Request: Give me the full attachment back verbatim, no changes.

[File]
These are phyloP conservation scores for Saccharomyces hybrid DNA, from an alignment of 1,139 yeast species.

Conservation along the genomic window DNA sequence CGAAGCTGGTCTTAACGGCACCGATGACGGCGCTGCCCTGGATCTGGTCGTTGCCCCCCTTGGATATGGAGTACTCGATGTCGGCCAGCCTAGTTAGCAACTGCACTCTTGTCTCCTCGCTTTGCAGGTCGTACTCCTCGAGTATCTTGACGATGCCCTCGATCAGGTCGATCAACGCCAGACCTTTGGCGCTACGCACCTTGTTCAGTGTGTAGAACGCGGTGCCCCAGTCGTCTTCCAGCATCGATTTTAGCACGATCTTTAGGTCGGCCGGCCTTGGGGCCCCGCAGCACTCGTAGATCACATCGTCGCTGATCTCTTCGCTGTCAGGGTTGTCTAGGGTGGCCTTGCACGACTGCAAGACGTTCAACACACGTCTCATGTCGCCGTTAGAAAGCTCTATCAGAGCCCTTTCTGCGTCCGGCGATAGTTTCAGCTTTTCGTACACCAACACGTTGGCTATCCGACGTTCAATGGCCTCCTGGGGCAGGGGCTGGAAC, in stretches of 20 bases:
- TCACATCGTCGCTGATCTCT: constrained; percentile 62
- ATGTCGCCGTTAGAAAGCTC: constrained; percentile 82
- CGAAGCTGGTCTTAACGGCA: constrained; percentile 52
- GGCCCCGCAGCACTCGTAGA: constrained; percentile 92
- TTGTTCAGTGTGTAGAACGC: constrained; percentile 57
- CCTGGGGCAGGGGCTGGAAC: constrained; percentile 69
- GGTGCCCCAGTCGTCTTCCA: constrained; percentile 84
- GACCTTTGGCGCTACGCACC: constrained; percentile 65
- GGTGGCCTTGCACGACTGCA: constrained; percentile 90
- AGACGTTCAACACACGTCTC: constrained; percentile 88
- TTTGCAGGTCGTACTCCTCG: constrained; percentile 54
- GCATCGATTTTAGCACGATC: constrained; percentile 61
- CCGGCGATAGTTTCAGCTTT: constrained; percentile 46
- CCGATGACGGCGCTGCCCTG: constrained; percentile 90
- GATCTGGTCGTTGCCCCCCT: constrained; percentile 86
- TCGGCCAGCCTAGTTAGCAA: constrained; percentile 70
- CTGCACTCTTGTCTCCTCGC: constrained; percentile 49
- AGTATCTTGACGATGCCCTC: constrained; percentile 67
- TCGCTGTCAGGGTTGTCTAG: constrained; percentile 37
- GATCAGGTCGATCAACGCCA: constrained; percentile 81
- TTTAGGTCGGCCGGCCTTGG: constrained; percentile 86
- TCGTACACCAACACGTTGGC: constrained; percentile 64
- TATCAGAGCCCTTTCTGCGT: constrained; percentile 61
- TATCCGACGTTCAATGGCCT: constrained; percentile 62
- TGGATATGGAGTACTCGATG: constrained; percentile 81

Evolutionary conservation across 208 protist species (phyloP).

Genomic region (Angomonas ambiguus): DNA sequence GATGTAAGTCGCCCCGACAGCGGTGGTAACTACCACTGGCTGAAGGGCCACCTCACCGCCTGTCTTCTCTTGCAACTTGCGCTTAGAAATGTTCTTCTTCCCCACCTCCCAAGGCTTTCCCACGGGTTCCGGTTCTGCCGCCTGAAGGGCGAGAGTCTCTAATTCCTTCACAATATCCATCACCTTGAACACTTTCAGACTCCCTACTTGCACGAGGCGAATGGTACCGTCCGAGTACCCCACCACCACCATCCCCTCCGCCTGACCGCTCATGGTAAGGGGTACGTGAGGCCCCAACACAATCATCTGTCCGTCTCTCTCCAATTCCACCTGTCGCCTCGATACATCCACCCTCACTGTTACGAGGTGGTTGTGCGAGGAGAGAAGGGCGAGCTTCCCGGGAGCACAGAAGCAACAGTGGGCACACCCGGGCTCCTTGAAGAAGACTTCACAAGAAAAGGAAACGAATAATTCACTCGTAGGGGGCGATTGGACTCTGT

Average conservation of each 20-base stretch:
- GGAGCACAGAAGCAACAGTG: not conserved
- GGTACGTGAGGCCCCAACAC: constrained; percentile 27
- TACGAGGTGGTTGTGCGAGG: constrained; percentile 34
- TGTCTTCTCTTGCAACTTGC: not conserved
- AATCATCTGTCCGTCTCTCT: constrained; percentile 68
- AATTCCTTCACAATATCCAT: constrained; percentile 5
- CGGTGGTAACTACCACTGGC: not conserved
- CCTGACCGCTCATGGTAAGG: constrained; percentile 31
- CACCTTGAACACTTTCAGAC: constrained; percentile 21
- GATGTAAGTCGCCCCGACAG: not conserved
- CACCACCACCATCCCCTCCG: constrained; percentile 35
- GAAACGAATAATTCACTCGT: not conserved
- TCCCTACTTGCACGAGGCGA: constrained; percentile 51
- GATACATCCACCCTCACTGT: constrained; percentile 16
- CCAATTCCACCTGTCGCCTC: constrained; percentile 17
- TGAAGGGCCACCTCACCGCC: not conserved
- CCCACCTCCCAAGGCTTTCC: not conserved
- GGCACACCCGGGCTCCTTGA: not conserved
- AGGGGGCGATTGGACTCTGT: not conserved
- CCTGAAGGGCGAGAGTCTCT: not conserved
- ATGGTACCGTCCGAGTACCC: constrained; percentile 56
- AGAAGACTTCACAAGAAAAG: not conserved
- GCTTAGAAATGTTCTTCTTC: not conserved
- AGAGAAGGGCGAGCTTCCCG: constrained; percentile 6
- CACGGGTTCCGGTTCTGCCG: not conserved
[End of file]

These are phyloP conservation scores for Saccharomyces hybrid DNA, from an alignment of 1,139 yeast species.

Conservation along the genomic window DNA sequence CGAAGCTGGTCTTAACGGCACCGATGACGGCGCTGCCCTGGATCTGGTCGTTGCCCCCCTTGGATATGGAGTACTCGATGTCGGCCAGCCTAGTTAGCAACTGCACTCTTGTCTCCTCGCTTTGCAGGTCGTACTCCTCGAGTATCTTGACGATGCCCTCGATCAGGTCGATCAACGCCAGACCTTTGGCGCTACGCACCTTGTTCAGTGTGTAGAACGCGGTGCCCCAGTCGTCTTCCAGCATCGATTTTAGCACGATCTTTAGGTCGGCCGGCCTTGGGGCCCCGCAGCACTCGTAGATCACATCGTCGCTGATCTCTTCGCTGTCAGGGTTGTCTAGGGTGGCCTTGCACGACTGCAAGACGTTCAACACACGTCTCATGTCGCCGTTAGAAAGCTCTATCAGAGCCCTTTCTGCGTCCGGCGATAGTTTCAGCTTTTCGTACACCAACACGTTGGCTATCCGACGTTCAATGGCCTCCTGGGGCAGGGGCTGGAAC, in stretches of 20 bases:
- TCACATCGTCGCTGATCTCT: constrained; percentile 62
- ATGTCGCCGTTAGAAAGCTC: constrained; percentile 82
- CGAAGCTGGTCTTAACGGCA: constrained; percentile 52
- GGCCCCGCAGCACTCGTAGA: constrained; percentile 92
- TTGTTCAGTGTGTAGAACGC: constrained; percentile 57
- CCTGGGGCAGGGGCTGGAAC: constrained; percentile 69
- GGTGCCCCAGTCGTCTTCCA: constrained; percentile 84
- GACCTTTGGCGCTACGCACC: constrained; percentile 65
- GGTGGCCTTGCACGACTGCA: constrained; percentile 90
- AGACGTTCAACACACGTCTC: constrained; percentile 88
- TTTGCAGGTCGTACTCCTCG: constrained; percentile 54
- GCATCGATTTTAGCACGATC: constrained; percentile 61
- CCGGCGATAGTTTCAGCTTT: constrained; percentile 46
- CCGATGACGGCGCTGCCCTG: constrained; percentile 90
- GATCTGGTCGTTGCCCCCCT: constrained; percentile 86
- TCGGCCAGCCTAGTTAGCAA: constrained; percentile 70
- CTGCACTCTTGTCTCCTCGC: constrained; percentile 49
- AGTATCTTGACGATGCCCTC: constrained; percentile 67
- TCGCTGTCAGGGTTGTCTAG: constrained; percentile 37
- GATCAGGTCGATCAACGCCA: constrained; percentile 81
- TTTAGGTCGGCCGGCCTTGG: constrained; percentile 86
- TCGTACACCAACACGTTGGC: constrained; percentile 64
- TATCAGAGCCCTTTCTGCGT: constrained; percentile 61
- TATCCGACGTTCAATGGCCT: constrained; percentile 62
- TGGATATGGAGTACTCGATG: constrained; percentile 81

Evolutionary conservation across 208 protist species (phyloP).

Genomic region (Angomonas ambiguus): DNA sequence GATGTAAGTCGCCCCGACAGCGGTGGTAACTACCACTGGCTGAAGGGCCACCTCACCGCCTGTCTTCTCTTGCAACTTGCGCTTAGAAATGTTCTTCTTCCCCACCTCCCAAGGCTTTCCCACGGGTTCCGGTTCTGCCGCCTGAAGGGCGAGAGTCTCTAATTCCTTCACAATATCCATCACCTTGAACACTTTCAGACTCCCTACTTGCACGAGGCGAATGGTACCGTCCGAGTACCCCACCACCACCATCCCCTCCGCCTGACCGCTCATGGTAAGGGGTACGTGAGGCCCCAACACAATCATCTGTCCGTCTCTCTCCAATTCCACCTGTCGCCTCGATACATCCACCCTCACTGTTACGAGGTGGTTGTGCGAGGAGAGAAGGGCGAGCTTCCCGGGAGCACAGAAGCAACAGTGGGCACACCCGGGCTCCTTGAAGAAGACTTCACAAGAAAAGGAAACGAATAATTCACTCGTAGGGGGCGATTGGACTCTGT

Average conservation of each 20-base stretch:
- GGAGCACAGAAGCAACAGTG: not conserved
- GGTACGTGAGGCCCCAACAC: constrained; percentile 27
- TACGAGGTGGTTGTGCGAGG: constrained; percentile 34
- TGTCTTCTCTTGCAACTTGC: not conserved
- AATCATCTGTCCGTCTCTCT: constrained; percentile 68
- AATTCCTTCACAATATCCAT: constrained; percentile 5
- CGGTGGTAACTACCACTGGC: not conserved
- CCTGACCGCTCATGGTAAGG: constrained; percentile 31
- CACCTTGAACACTTTCAGAC: constrained; percentile 21
- GATGTAAGTCGCCCCGACAG: not conserved
- CACCACCACCATCCCCTCCG: constrained; percentile 35
- GAAACGAATAATTCACTCGT: not conserved
- TCCCTACTTGCACGAGGCGA: constrained; percentile 51
- GATACATCCACCCTCACTGT: constrained; percentile 16
- CCAATTCCACCTGTCGCCTC: constrained; percentile 17
- TGAAGGGCCACCTCACCGCC: not conserved
- CCCACCTCCCAAGGCTTTCC: not conserved
- GGCACACCCGGGCTCCTTGA: not conserved
- AGGGGGCGATTGGACTCTGT: not conserved
- CCTGAAGGGCGAGAGTCTCT: not conserved
- ATGGTACCGTCCGAGTACCC: constrained; percentile 56
- AGAAGACTTCACAAGAAAAG: not conserved
- GCTTAGAAATGTTCTTCTTC: not conserved
- AGAGAAGGGCGAGCTTCCCG: constrained; percentile 6
- CACGGGTTCCGGTTCTGCCG: not conserved